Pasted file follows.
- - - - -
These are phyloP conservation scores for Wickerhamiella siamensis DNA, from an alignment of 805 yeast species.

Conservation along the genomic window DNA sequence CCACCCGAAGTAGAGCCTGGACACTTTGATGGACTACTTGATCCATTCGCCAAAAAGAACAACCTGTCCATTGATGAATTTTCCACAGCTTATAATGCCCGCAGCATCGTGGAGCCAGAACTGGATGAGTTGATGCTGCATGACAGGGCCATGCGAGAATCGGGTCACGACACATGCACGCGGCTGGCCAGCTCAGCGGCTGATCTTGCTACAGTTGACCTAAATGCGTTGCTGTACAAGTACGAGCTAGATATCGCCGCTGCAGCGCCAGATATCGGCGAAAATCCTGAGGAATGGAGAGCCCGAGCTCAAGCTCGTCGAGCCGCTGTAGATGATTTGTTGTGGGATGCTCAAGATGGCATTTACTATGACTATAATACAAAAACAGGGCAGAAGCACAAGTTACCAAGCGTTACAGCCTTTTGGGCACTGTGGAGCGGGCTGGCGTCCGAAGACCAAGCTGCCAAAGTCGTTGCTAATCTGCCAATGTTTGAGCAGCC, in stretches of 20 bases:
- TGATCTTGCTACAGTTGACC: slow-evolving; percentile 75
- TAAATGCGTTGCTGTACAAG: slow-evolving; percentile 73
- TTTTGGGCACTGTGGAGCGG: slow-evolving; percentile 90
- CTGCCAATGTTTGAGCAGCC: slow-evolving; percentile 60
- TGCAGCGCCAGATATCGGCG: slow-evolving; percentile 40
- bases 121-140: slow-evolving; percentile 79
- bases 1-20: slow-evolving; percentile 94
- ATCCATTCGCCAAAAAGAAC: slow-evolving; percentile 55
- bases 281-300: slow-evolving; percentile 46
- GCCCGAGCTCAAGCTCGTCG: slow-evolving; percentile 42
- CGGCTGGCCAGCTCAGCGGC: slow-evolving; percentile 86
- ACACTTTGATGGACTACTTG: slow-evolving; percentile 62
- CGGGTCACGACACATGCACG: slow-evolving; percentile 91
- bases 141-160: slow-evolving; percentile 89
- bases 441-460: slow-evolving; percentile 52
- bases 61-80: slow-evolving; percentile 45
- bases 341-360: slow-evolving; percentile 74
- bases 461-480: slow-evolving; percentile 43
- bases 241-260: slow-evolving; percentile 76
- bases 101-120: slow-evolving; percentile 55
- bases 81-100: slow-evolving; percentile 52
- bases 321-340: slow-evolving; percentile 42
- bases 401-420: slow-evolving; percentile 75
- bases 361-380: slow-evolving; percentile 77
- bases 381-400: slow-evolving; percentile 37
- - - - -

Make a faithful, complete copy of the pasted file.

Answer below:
These are phyloP conservation scores for Wickerhamiella siamensis DNA, from an alignment of 805 yeast species.

Conservation along the genomic window DNA sequence CCACCCGAAGTAGAGCCTGGACACTTTGATGGACTACTTGATCCATTCGCCAAAAAGAACAACCTGTCCATTGATGAATTTTCCACAGCTTATAATGCCCGCAGCATCGTGGAGCCAGAACTGGATGAGTTGATGCTGCATGACAGGGCCATGCGAGAATCGGGTCACGACACATGCACGCGGCTGGCCAGCTCAGCGGCTGATCTTGCTACAGTTGACCTAAATGCGTTGCTGTACAAGTACGAGCTAGATATCGCCGCTGCAGCGCCAGATATCGGCGAAAATCCTGAGGAATGGAGAGCCCGAGCTCAAGCTCGTCGAGCCGCTGTAGATGATTTGTTGTGGGATGCTCAAGATGGCATTTACTATGACTATAATACAAAAACAGGGCAGAAGCACAAGTTACCAAGCGTTACAGCCTTTTGGGCACTGTGGAGCGGGCTGGCGTCCGAAGACCAAGCTGCCAAAGTCGTTGCTAATCTGCCAATGTTTGAGCAGCC, in stretches of 20 bases:
- TGATCTTGCTACAGTTGACC: slow-evolving; percentile 75
- TAAATGCGTTGCTGTACAAG: slow-evolving; percentile 73
- TTTTGGGCACTGTGGAGCGG: slow-evolving; percentile 90
- CTGCCAATGTTTGAGCAGCC: slow-evolving; percentile 60
- TGCAGCGCCAGATATCGGCG: slow-evolving; percentile 40
- bases 121-140: slow-evolving; percentile 79
- bases 1-20: slow-evolving; percentile 94
- ATCCATTCGCCAAAAAGAAC: slow-evolving; percentile 55
- bases 281-300: slow-evolving; percentile 46
- GCCCGAGCTCAAGCTCGTCG: slow-evolving; percentile 42
- CGGCTGGCCAGCTCAGCGGC: slow-evolving; percentile 86
- ACACTTTGATGGACTACTTG: slow-evolving; percentile 62
- CGGGTCACGACACATGCACG: slow-evolving; percentile 91
- bases 141-160: slow-evolving; percentile 89
- bases 441-460: slow-evolving; percentile 52
- bases 61-80: slow-evolving; percentile 45
- bases 341-360: slow-evolving; percentile 74
- bases 461-480: slow-evolving; percentile 43
- bases 241-260: slow-evolving; percentile 76
- bases 101-120: slow-evolving; percentile 55
- bases 81-100: slow-evolving; percentile 52
- bases 321-340: slow-evolving; percentile 42
- bases 401-420: slow-evolving; percentile 75
- bases 361-380: slow-evolving; percentile 77
- bases 381-400: slow-evolving; percentile 37